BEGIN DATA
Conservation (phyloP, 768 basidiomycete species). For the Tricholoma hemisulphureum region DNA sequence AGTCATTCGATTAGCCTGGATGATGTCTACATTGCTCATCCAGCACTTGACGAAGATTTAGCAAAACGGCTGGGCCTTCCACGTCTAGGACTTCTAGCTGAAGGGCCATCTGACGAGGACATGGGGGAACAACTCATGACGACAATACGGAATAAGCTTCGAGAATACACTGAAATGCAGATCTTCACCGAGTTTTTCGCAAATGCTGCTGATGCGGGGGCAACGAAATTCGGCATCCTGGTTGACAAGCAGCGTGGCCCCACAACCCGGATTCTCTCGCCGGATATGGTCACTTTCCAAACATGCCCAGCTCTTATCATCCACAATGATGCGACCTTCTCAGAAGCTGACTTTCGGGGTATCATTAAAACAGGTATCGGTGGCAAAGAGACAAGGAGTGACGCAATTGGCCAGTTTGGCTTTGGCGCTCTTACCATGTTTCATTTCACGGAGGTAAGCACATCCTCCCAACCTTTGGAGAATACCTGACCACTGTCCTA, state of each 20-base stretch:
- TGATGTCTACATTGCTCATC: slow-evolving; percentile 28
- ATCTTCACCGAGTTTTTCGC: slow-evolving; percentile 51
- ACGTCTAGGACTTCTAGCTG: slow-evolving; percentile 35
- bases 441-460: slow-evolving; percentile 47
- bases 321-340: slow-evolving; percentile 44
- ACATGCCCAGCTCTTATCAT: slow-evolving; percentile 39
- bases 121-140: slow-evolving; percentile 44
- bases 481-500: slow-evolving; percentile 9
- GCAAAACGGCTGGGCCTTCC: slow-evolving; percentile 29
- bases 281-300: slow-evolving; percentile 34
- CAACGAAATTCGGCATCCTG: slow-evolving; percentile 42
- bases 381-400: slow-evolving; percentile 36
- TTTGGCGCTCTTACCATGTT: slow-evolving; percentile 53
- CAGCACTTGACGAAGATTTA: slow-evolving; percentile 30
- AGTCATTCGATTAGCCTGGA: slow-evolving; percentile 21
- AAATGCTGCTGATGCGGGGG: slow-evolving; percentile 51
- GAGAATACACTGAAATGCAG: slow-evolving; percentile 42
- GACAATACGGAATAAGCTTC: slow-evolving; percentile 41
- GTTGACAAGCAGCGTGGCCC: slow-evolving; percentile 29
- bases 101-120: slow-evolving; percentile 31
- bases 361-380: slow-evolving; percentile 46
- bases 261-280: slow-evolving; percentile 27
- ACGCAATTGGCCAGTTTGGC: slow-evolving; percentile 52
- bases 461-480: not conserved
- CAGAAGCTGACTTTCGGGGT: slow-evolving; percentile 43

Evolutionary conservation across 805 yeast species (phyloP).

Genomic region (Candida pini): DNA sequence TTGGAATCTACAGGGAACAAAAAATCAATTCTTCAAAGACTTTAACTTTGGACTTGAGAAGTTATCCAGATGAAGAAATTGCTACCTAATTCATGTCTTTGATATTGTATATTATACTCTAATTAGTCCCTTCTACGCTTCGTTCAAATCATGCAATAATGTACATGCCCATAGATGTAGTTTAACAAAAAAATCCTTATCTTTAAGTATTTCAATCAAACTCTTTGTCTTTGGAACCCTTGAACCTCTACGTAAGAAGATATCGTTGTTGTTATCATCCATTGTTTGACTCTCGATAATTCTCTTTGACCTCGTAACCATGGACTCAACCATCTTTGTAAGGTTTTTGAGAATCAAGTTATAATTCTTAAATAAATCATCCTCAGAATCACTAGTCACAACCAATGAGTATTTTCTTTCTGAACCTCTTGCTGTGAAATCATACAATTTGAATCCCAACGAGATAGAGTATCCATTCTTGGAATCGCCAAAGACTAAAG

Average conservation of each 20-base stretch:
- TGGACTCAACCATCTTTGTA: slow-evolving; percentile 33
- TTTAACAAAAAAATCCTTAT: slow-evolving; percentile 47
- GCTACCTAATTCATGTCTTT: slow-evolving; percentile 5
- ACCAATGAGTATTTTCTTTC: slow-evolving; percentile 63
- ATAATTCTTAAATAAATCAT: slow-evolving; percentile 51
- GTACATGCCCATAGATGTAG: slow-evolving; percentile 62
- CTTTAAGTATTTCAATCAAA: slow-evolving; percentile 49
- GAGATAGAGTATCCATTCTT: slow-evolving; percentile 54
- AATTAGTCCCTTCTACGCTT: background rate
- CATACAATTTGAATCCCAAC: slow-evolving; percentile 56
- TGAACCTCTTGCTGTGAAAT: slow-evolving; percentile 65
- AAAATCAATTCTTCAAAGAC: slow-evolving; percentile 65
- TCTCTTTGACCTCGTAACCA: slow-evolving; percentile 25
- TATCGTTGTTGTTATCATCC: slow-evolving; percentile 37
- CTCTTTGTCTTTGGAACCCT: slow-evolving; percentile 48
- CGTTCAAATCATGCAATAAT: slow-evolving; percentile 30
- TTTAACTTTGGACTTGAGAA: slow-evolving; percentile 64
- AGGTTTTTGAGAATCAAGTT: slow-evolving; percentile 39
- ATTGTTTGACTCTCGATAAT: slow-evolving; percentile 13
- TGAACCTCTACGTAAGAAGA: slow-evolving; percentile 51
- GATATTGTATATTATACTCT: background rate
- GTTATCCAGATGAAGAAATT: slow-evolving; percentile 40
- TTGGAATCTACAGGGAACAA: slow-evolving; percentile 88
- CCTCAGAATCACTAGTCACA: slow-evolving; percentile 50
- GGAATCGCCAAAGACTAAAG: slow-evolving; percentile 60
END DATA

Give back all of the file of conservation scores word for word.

Conservation (phyloP, 768 basidiomycete species). For the Tricholoma hemisulphureum region DNA sequence AGTCATTCGATTAGCCTGGATGATGTCTACATTGCTCATCCAGCACTTGACGAAGATTTAGCAAAACGGCTGGGCCTTCCACGTCTAGGACTTCTAGCTGAAGGGCCATCTGACGAGGACATGGGGGAACAACTCATGACGACAATACGGAATAAGCTTCGAGAATACACTGAAATGCAGATCTTCACCGAGTTTTTCGCAAATGCTGCTGATGCGGGGGCAACGAAATTCGGCATCCTGGTTGACAAGCAGCGTGGCCCCACAACCCGGATTCTCTCGCCGGATATGGTCACTTTCCAAACATGCCCAGCTCTTATCATCCACAATGATGCGACCTTCTCAGAAGCTGACTTTCGGGGTATCATTAAAACAGGTATCGGTGGCAAAGAGACAAGGAGTGACGCAATTGGCCAGTTTGGCTTTGGCGCTCTTACCATGTTTCATTTCACGGAGGTAAGCACATCCTCCCAACCTTTGGAGAATACCTGACCACTGTCCTA, state of each 20-base stretch:
- TGATGTCTACATTGCTCATC: slow-evolving; percentile 28
- ATCTTCACCGAGTTTTTCGC: slow-evolving; percentile 51
- ACGTCTAGGACTTCTAGCTG: slow-evolving; percentile 35
- bases 441-460: slow-evolving; percentile 47
- bases 321-340: slow-evolving; percentile 44
- ACATGCCCAGCTCTTATCAT: slow-evolving; percentile 39
- bases 121-140: slow-evolving; percentile 44
- bases 481-500: slow-evolving; percentile 9
- GCAAAACGGCTGGGCCTTCC: slow-evolving; percentile 29
- bases 281-300: slow-evolving; percentile 34
- CAACGAAATTCGGCATCCTG: slow-evolving; percentile 42
- bases 381-400: slow-evolving; percentile 36
- TTTGGCGCTCTTACCATGTT: slow-evolving; percentile 53
- CAGCACTTGACGAAGATTTA: slow-evolving; percentile 30
- AGTCATTCGATTAGCCTGGA: slow-evolving; percentile 21
- AAATGCTGCTGATGCGGGGG: slow-evolving; percentile 51
- GAGAATACACTGAAATGCAG: slow-evolving; percentile 42
- GACAATACGGAATAAGCTTC: slow-evolving; percentile 41
- GTTGACAAGCAGCGTGGCCC: slow-evolving; percentile 29
- bases 101-120: slow-evolving; percentile 31
- bases 361-380: slow-evolving; percentile 46
- bases 261-280: slow-evolving; percentile 27
- ACGCAATTGGCCAGTTTGGC: slow-evolving; percentile 52
- bases 461-480: not conserved
- CAGAAGCTGACTTTCGGGGT: slow-evolving; percentile 43

Evolutionary conservation across 805 yeast species (phyloP).

Genomic region (Candida pini): DNA sequence TTGGAATCTACAGGGAACAAAAAATCAATTCTTCAAAGACTTTAACTTTGGACTTGAGAAGTTATCCAGATGAAGAAATTGCTACCTAATTCATGTCTTTGATATTGTATATTATACTCTAATTAGTCCCTTCTACGCTTCGTTCAAATCATGCAATAATGTACATGCCCATAGATGTAGTTTAACAAAAAAATCCTTATCTTTAAGTATTTCAATCAAACTCTTTGTCTTTGGAACCCTTGAACCTCTACGTAAGAAGATATCGTTGTTGTTATCATCCATTGTTTGACTCTCGATAATTCTCTTTGACCTCGTAACCATGGACTCAACCATCTTTGTAAGGTTTTTGAGAATCAAGTTATAATTCTTAAATAAATCATCCTCAGAATCACTAGTCACAACCAATGAGTATTTTCTTTCTGAACCTCTTGCTGTGAAATCATACAATTTGAATCCCAACGAGATAGAGTATCCATTCTTGGAATCGCCAAAGACTAAAG

Average conservation of each 20-base stretch:
- TGGACTCAACCATCTTTGTA: slow-evolving; percentile 33
- TTTAACAAAAAAATCCTTAT: slow-evolving; percentile 47
- GCTACCTAATTCATGTCTTT: slow-evolving; percentile 5
- ACCAATGAGTATTTTCTTTC: slow-evolving; percentile 63
- ATAATTCTTAAATAAATCAT: slow-evolving; percentile 51
- GTACATGCCCATAGATGTAG: slow-evolving; percentile 62
- CTTTAAGTATTTCAATCAAA: slow-evolving; percentile 49
- GAGATAGAGTATCCATTCTT: slow-evolving; percentile 54
- AATTAGTCCCTTCTACGCTT: background rate
- CATACAATTTGAATCCCAAC: slow-evolving; percentile 56
- TGAACCTCTTGCTGTGAAAT: slow-evolving; percentile 65
- AAAATCAATTCTTCAAAGAC: slow-evolving; percentile 65
- TCTCTTTGACCTCGTAACCA: slow-evolving; percentile 25
- TATCGTTGTTGTTATCATCC: slow-evolving; percentile 37
- CTCTTTGTCTTTGGAACCCT: slow-evolving; percentile 48
- CGTTCAAATCATGCAATAAT: slow-evolving; percentile 30
- TTTAACTTTGGACTTGAGAA: slow-evolving; percentile 64
- AGGTTTTTGAGAATCAAGTT: slow-evolving; percentile 39
- ATTGTTTGACTCTCGATAAT: slow-evolving; percentile 13
- TGAACCTCTACGTAAGAAGA: slow-evolving; percentile 51
- GATATTGTATATTATACTCT: background rate
- GTTATCCAGATGAAGAAATT: slow-evolving; percentile 40
- TTGGAATCTACAGGGAACAA: slow-evolving; percentile 88
- CCTCAGAATCACTAGTCACA: slow-evolving; percentile 50
- GGAATCGCCAAAGACTAAAG: slow-evolving; percentile 60